Abner Mares has accomplished so much during his 13-year professional boxing career.
He has fashioned a record of 31-3-1 with 15 knockouts; won world titles in three divisions (bantamweight, junior featherweight and featherweight); been involved in several major fights on the biggest stages, including his exciting rematch with Leo Santa Cruz on June 9 at Staples Center in Los Angeles; and made millions of dollars.
While Mares has gained fame and fortune and carved out a comfortable life for himself and his family in Southern California, he also has spent time giving back to his community with the various charitable causes he is involved in. He is known throughout boxing as one of the good guys.
He also knows that in a different time his life could have been so much different, which is why it breaks his heart to see what is happening now at the United States-Mexico border. President Donald Trump's administration has only this week ended a heavily criticized policy of separating parents from children in families that crossed the border illegally.
Mares, who is on course to gain his U.S. citizenship next year, knows that he could have been one of those children sent to a detention center and separated from a mother who could have been deported.
"I came here without the proper documents and didn't speak English. Like so many women before her, my mother brought my brother, sister and myself here for a better life. Life wasn't easy, and we watched her work three jobs. We all did what we could. I would dumpster dive for bottles and cans to help pay for food. But it didn't matter, because we were working towards our dreams -- our American dreams." Abner Mares
When Mares was 7, his mother brought him, his brother and sister from Mexico to the U.S. in search of a better life. He is one of the success stories. He learned English, went to school and found a rewarding career. As he said, he found his American dream.
A fighter inside the ring, Mares now is trying to fight for those without a voice at the border.
"I came here without the proper documents and didn't speak English," Mares, who is now 32, said in a statement released this week. "Like so many women before her, my mother brought my brother, sister and myself here for a better life. Life wasn't easy, and we watched her work three jobs. We all did what we could. I would dumpster dive for bottles and cans to help pay for food.
"But it didn't matter, because we were working towards our dreams -- our American dreams.
"Now, as an American resident who will become an American citizen in 2019, as a father, a son and a brother, it makes my heart break to see and hear of the forced separation of parents from their children at the borders. We all have dreams; we all have family regardless of borders. What is happening at the borders of this country, of MY country, it is simply inhuman."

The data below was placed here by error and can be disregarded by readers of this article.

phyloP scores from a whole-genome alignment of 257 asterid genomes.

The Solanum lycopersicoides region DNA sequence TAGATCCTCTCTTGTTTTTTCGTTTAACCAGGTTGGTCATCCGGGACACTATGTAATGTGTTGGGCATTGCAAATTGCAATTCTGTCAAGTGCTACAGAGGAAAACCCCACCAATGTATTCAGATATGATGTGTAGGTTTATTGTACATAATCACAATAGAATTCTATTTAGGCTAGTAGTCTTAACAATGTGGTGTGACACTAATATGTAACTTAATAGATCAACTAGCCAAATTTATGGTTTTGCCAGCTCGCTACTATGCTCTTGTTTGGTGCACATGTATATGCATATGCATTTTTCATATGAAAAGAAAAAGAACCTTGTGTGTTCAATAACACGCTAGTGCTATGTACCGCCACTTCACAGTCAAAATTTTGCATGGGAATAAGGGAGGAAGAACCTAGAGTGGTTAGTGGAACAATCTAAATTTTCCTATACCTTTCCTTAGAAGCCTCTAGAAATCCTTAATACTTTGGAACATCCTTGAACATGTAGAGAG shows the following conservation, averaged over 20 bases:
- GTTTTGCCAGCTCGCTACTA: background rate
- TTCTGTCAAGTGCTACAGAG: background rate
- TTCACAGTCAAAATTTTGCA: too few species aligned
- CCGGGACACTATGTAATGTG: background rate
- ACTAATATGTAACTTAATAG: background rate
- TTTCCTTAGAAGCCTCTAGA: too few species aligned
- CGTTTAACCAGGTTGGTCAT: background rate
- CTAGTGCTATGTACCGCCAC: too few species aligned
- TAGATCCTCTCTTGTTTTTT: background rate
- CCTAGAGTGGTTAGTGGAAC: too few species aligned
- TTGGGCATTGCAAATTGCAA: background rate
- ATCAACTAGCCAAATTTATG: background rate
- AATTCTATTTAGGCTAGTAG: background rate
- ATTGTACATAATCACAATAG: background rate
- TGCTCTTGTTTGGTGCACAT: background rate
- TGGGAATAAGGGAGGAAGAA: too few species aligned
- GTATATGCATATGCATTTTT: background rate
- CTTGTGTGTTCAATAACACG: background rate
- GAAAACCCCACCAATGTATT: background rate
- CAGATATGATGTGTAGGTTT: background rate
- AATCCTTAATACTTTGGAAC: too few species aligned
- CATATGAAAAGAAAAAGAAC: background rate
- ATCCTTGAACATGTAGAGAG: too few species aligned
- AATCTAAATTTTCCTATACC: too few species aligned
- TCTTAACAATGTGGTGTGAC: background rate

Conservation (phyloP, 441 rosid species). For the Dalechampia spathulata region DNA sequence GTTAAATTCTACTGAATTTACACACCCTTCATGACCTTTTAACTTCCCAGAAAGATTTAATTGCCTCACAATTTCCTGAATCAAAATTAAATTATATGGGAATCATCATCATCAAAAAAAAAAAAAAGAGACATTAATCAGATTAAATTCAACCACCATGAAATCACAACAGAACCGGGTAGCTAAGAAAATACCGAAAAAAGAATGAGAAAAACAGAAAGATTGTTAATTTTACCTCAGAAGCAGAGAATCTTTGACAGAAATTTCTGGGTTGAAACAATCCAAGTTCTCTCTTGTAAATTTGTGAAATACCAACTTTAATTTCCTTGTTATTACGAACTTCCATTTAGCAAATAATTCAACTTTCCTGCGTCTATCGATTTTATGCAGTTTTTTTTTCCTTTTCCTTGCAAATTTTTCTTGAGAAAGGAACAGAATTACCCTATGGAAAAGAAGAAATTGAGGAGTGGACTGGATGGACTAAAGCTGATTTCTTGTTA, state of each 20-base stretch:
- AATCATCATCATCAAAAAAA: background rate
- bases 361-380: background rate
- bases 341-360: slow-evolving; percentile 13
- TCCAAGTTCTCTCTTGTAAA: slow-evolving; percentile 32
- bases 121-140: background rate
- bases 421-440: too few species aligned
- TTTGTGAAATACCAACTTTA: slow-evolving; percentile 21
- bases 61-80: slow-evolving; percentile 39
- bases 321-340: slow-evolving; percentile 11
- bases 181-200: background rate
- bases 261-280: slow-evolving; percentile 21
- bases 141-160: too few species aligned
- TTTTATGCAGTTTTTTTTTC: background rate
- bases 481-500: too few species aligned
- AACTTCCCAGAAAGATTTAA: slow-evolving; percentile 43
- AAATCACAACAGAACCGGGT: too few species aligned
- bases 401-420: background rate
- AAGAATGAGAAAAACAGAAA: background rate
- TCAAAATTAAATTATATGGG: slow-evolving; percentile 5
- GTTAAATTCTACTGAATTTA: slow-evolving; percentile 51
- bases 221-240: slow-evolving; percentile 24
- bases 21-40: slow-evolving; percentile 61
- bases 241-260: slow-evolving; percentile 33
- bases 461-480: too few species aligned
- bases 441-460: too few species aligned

"I'm an example of the American and Mexican dreams combined, the North American dream. I have a successful career in boxing, and a successful business in the United States and Mexico that employs both American and Mexican citizens. I am lucky enough to have a loving family that is happy, healthy and together. As a father and human being I can't stay silent, and I cannot condone what is going on. ... Putting children of any age in a prison camp is not what we as caring humans do."
Mares went on to say, "The founders of this country said that we are all 'one people, under God, indivisible' and that there is indeed, justice for all. The symbol of our country, the Statue of Liberty, herself, says to bring us your poor, your huddled masses. Are we to remove that saying, ignore that line, that sentiment? This isn't unity, this isn't diversity, this is division. This is going against what God asks of us as humans. The trauma these children and adults face will haunt them for their lifetime."
Aware there are millions with less of a voice than his, Mares has a message for his fans.
"I join the world and condemn the unjust imprisonment of children and ask all my fans, followers and supporters to call their elected officials -- Congressmen and Congresswomen, Senators, House Representatives, Councilmen, Mayors and Governors. Your voice MUST be heard."
He urged that the government put into place a policy or law that says that no family seeking asylum or crossing the border should be separated from their minor children.
"It is not illegal to seek asylum at the border of any country," Mares said. "These people are not criminals. They are seeking asylum, a better life. It is not their fault the immigration system of the United States is broken and Congress has been unable to agree on a humane solution. They are innocent. They are children."
Mares was once one of those children and he knows his life could be very different -- much worse -- had his mother tried to bring him here now instead of all those years ago.